Tag Archives: Manuel Pulgar-Vidal

Environment  Mongaybay @ COP22: Trump vows Paris Agreement pull out; world unites behind green economy

While the Obama Administration — including John Kerry shown here at the Paris summit — was instrumental in successfully negotiating the 2015 accord, the international community at COP22 says it is committed to moving forward without the US. China is likely to fill the leadership void created by Trump. Photo courtesy of the US State Department

While the Obama Administration — including John Kerry shown here at the Paris summit — was instrumental in successfully negotiating the 2015 accord, the international community at COP22 says it is committed to moving forward without the US. China is likely to fill the leadership void created by Trump. Photo courtesy of the US State Department

My Mongabay editor Glenn Scherer requested this story over the first weekend of the 22nd United Nations Climate Summit in Marrakesh. I had already written a world reaction story to the stunning election of a boorish, bigoted charlatan as the next president of the United States. But Glenn wanted me to keep after the story. I’m glad I did. The specter of Trump hung over the entire conference and dominated almost every question at every press conference, and more than a few side side discussions.

Appearing at the mid-week press conference, Secretary of State John Kerry said angrily: ““This is bigger than one person, one president. We have to figure out how we’re going to stop this [Trump’s plan]… No one has the right to make decisions that affect billions of people based solely on ideology or without proper input.”

John Pershing. Photo by Justin Catanoso

Jonathan Pershing. Photo by Justin Catanoso

Lead US negotiator Jonathan Pershing added: “It is no longer a question of whether to accelerate the [Paris] Agreement’s implementation, but rather a question of when and how.”

The offshoot: world leaders felt compelled to pledge an even stronger allegiance to the historic Paris Agreement, to not back away from their carbon-reduction pledges, and to do so with or without US participation or leadership. China now emerges as a potential leader in climate action, a development with grave implications for US trade and military policy and alliances. My story captures many of the storylines that dominated the final week of COP22.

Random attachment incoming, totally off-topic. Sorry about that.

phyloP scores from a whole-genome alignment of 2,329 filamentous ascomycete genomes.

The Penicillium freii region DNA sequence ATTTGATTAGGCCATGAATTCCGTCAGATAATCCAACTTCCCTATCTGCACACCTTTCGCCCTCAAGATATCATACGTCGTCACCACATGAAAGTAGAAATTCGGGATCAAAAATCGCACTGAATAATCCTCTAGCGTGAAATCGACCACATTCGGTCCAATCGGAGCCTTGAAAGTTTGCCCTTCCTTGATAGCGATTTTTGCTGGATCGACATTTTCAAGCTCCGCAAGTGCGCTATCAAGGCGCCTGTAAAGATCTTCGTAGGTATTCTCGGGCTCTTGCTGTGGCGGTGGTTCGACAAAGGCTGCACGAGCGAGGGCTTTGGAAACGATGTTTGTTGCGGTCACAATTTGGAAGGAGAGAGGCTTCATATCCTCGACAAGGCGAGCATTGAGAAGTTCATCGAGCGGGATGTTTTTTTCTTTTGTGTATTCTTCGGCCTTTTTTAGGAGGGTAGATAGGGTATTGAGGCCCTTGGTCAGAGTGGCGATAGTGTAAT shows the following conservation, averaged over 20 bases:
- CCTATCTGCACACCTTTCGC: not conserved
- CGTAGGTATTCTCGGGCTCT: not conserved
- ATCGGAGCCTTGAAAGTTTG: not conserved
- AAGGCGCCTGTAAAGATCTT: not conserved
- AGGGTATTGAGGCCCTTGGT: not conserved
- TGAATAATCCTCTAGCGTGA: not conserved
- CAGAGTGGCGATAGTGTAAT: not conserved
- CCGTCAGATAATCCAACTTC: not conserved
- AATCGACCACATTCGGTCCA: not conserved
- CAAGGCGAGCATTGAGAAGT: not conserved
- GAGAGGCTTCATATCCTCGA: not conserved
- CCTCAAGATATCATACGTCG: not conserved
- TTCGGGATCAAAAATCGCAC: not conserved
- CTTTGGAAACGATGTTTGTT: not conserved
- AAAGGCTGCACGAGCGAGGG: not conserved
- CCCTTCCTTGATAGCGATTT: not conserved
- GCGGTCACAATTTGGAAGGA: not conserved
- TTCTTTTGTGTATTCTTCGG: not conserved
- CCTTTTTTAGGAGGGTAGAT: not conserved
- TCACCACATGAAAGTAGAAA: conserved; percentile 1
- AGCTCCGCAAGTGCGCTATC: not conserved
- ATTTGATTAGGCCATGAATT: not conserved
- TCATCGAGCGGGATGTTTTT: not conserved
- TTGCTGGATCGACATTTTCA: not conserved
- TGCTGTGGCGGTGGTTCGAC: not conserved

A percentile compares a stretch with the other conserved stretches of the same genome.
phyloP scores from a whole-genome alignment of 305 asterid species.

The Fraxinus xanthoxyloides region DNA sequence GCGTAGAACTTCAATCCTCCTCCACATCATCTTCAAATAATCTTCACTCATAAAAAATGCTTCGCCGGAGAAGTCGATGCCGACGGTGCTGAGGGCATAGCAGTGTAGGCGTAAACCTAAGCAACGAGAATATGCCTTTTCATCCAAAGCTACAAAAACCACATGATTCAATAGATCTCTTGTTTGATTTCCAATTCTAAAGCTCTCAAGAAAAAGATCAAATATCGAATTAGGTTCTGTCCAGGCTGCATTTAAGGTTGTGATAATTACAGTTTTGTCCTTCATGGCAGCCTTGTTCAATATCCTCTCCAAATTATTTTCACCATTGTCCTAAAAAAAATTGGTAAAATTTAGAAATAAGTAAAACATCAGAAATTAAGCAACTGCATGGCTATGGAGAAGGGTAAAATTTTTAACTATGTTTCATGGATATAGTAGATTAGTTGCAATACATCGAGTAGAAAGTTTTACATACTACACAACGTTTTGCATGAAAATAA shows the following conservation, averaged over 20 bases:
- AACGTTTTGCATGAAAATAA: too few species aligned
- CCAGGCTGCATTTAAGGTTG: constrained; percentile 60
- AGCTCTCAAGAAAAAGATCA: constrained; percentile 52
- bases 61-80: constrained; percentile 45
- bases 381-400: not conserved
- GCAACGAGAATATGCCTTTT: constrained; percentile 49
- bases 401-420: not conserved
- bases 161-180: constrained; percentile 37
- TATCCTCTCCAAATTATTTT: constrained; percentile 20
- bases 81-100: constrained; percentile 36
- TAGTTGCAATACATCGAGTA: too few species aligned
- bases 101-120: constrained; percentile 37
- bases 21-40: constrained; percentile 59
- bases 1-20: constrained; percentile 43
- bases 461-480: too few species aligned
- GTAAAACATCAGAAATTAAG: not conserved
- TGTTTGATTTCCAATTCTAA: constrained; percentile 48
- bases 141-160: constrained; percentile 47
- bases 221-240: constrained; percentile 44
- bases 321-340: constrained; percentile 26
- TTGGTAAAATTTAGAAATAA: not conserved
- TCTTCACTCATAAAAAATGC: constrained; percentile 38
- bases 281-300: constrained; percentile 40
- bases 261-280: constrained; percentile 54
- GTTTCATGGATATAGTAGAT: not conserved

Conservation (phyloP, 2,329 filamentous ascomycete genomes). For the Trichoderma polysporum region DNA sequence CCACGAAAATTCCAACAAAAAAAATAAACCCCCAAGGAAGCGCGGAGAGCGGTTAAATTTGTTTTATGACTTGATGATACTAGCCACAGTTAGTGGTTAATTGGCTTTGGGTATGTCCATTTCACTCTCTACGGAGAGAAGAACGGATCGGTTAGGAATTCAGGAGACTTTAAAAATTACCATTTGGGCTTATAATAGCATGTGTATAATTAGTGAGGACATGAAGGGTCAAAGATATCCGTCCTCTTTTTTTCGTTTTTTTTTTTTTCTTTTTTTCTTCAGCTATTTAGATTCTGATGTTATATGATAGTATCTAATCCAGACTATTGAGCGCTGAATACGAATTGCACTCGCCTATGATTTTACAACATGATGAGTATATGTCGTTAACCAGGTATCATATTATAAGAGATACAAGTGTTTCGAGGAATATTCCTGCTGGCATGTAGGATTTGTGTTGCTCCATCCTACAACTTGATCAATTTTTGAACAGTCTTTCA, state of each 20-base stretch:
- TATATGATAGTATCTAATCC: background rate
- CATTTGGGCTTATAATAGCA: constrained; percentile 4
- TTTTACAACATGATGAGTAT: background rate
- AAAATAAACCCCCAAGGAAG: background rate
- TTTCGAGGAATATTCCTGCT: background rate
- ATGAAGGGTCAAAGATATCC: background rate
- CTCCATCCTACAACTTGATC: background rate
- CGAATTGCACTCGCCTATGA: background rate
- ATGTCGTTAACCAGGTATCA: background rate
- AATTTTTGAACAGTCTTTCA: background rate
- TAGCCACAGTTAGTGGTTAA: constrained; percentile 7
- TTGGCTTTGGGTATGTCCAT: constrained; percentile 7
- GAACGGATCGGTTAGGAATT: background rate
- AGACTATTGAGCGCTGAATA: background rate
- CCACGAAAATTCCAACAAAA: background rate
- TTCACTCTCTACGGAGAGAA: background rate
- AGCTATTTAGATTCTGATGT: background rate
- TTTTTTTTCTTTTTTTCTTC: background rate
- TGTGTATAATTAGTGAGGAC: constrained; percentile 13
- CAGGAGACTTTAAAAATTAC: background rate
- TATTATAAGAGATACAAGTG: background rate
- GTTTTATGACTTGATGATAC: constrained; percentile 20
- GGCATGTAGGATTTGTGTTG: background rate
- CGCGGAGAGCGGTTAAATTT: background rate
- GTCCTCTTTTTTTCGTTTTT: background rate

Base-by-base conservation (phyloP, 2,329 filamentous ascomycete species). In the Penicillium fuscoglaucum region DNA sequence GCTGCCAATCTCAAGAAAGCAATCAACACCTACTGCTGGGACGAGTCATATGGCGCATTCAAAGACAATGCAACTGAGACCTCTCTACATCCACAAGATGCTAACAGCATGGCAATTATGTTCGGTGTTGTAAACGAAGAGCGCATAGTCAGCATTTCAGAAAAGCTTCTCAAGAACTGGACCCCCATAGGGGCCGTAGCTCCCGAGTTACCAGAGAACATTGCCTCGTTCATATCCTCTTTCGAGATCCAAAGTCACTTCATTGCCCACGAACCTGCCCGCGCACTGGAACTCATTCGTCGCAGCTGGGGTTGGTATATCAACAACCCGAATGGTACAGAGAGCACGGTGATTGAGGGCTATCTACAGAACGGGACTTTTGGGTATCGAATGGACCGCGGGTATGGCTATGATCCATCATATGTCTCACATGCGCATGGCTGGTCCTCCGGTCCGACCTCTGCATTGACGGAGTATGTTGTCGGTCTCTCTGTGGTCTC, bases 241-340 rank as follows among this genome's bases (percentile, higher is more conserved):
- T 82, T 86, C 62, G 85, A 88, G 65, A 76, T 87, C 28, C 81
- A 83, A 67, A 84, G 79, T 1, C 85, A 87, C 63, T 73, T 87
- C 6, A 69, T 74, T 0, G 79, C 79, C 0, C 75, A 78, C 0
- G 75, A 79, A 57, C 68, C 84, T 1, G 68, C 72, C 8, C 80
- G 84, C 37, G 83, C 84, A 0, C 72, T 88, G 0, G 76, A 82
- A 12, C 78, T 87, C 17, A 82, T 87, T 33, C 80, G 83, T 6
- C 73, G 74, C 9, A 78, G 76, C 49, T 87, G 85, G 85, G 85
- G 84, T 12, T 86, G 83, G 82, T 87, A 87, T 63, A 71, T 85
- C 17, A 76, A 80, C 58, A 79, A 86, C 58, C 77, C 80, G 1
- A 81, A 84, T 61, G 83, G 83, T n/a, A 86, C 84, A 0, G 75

Entrance to COP 22, UN Climate Summit, Marrakesh, Morocco

Entrance to COP 22, UN Climate Summit, Marrakesh, Morocco. Photo by Justin Catanoso

Environment  Mongabay: Peru’s new environmental policies: What are they and will they work?

The reality of illegal gold mining: total environmental devastation in the Peruvian Amazon. Photo by Rhett Butler of Mongabay.com

The reality of illegal gold mining: total environmental devastation in the Peruvian Amazon. Photo by Rhett Butler of Mongabay.com

In the waning days of President Ollanta Humala’s administration in July 2016, Peru’s National Congress approved a set of innovative climate change-related policies designed to reduce deforestation, protect watersheds and biodiversity, and provide the tools needed to leverage international investment through UN programs such as REDD+ and the Green Climate Fund.

But a new administration has taken over and lawlessness is often the rule in the Amazon basin. My story for Mongabay.com looks at the new policies and the challenges for implementation. First time with with Mongabay editor Morgan Erickson-Davis, who did a great job with my story.

Environment  Mongabay.com: Pope’s encyclical draws support from Peru’s #1 environmental official

Manuel Pulgar-Vidal is Peru's minister of the environment, and among the most most influential climate change policy makers. Photo by Emilia Catanoso

Manuel Pulgar-Vidal is Peru’s minister of the environment, and among the most most influential climate change policy makers. Photo by Emilia Catanoso

I remember Manuel Pulgar-Vidal well from the UN Climate Summit in Lima in December 2014. He was seemingly everywhere, certainly at every press conference. He was friendly and accessible. I was offered to interview him the day COP20 opened, but declined; I could not get to Lima so soon.

In mid-July, 2015, through the high-level connections of Enrique Ortiz, my fixer and interpreter for two weeks in Puru, I got an hour with the minister. He had studied he encyclical and had a lot to say about it. He was less keen on discussing the Tia Maria copper mine in southern Peru. It was a great interview, linked here, and I’m glad mangabay.com chose to run this and two others.

Mongabay Edior Glenn Scherer’s summary: 

1, Peruvian Environmental Minister Manuel Pulgar-Vidal hosted COP20 in Lima, and will play a leading role at Paris COP 21 in December.
2. He praises the Pope’s controversial encyclical written in “the language of a poet, with the precision of an engineer, and by a leader with the moral authority to have influence.”
3. “We [will] have an agreement in Paris,” says the minister. Obama, China, France, Peru, many nations want it. “The political moment is key, and this papal document is very helpful.”
More photos by Emilia Catanoso from the interview and just before:
Hanging out with an Indian tribe outside his office. Photo by Emilia Catanoso

Hanging out with an Indian tribe outside his office. Photo by Emilia Catanoso

During the interview. Photo by Emilia Catanoso

During the interview. Photo by Emilia Catanoso

Not too happy in the direction change of the interview. Photo by Emilia Catanoso

Not too happy in the direction change of the interview. Photo by Emilia Catanoso